Scadutree Fragments and Revered Spirit Ashes can be found everywhere, with at least one typically found within major points of interest like Castle Ensis. (Image credit: Windows Central)

Speaking of difficulty, the developers have implemented a new "Shadow Realm Blessing" upgrade mechanic to give the Land of Shadow its own progression curve for endgame characters that's reminiscent of leveling during the base game, while simultaneously encouraging widespread exploration. Though you'll start the DLC quite susceptible to incoming attacks, you'll gain the ability to permanently reduce the damage you take while also improving the damage you deal in the Land of Shadow with Scadutree Fragments. Similarly, both Torrent and your summoned Spirit Ashes will get these benefits when you find and use Revered Spirit Ashes.

Both of these can be found all over Shadow of the Erdtree as special treasures, with upgrades eventually requiring two, and then three to perform. If you're struggling with a certain fight or area, you may want to come back later when you've found and buffed up with more of these, much like how exploring to level and find gear could help you overcome hurdles in the Lands Between. I love the feeling of progression that Scadutree Fragments and Revered Spirit Ashes add to the experience, though even with the stat improvements they grant, I'd say incoming damage in the expansion feels a bit overtuned.

In addition to these two upgrade materials, you'll also find plenty of other loot as you explore the Land of Shadow, including crafting recipes for powerful buff consumables, max level Smithing Stones, randomly dropped gear from defeated foes, and tons of Shadow of the Erdtree's new weapons, armor sets, Ashes of War, talismans, spells, and more. There's great variety and creativity in these sandbox additions, which ensures you'll find exciting things to use no matter which of the best Elden Ring builds you've chosen; a sword capable of afflicting minor enemies with Sleep permanently, a Frostbite-applying weapon version of Perfumer aromatics, and sorcery bolts that split into smaller fragments as they assail a target are just a few of the things I walked away with that play nicely with the Strength/intelligence character I used for this playthrough.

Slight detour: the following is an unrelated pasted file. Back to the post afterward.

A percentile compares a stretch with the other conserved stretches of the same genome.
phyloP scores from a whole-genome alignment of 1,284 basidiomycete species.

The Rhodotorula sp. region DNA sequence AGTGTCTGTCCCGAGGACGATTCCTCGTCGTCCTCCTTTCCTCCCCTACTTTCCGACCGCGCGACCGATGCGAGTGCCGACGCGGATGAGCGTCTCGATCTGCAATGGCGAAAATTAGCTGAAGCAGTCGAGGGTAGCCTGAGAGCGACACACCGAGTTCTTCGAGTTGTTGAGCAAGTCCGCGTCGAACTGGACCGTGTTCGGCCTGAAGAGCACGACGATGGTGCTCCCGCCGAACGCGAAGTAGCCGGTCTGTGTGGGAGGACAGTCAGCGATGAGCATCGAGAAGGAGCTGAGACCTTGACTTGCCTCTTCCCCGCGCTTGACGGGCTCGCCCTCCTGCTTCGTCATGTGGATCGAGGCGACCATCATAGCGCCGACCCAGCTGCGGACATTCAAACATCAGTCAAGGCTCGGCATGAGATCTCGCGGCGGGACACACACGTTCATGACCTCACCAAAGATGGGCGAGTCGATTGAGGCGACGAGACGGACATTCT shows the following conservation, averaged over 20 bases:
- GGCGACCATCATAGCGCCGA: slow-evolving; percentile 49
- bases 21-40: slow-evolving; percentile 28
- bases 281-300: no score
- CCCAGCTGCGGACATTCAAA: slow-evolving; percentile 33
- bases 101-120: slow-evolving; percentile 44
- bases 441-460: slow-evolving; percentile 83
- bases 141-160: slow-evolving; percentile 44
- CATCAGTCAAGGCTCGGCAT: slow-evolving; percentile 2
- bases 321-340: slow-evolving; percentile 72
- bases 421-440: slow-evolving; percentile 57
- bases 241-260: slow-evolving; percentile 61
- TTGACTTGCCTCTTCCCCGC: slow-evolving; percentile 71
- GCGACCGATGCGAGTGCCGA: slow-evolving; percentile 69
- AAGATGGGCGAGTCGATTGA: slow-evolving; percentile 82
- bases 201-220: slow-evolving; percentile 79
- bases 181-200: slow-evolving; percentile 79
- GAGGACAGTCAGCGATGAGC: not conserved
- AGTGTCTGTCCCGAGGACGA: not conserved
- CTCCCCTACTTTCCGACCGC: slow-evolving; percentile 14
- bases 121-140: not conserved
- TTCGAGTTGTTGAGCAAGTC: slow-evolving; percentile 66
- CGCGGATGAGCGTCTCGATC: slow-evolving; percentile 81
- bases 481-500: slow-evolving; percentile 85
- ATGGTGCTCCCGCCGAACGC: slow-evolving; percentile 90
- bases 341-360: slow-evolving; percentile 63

Elden Ring DLC: Story and characters (no spoilers)

Needle Knight Leda is the first new character you'll meet when you begin the DLC in Mohg's arena. (Image credit: Windows Central)

As I wrote before, the narrative of Shadow of the Erdtree is centered around Miquella, Queen Marika's son. Miquella has mysteriously traveled to the Land of Shadow in the aftermath of the defeat of Mohg, the Lord of Blood — his abductor — at your hands (give this explainer a read if you need a refresher on pre-DLC context), and now you, along with a band of his followers, are tailing him to learn what he plans to do.

The Empyrean's motivations unravel as you progress through the expansion and find cryptic crescent-shaped crosses he's left in his wake. These are often where you'll encounter his followers as they, too, search for "Kindly Miquella" in lands scarred by the flames of Messmer the Impaler, another major character you'll meet with significant ties to the Land of Shadow's past.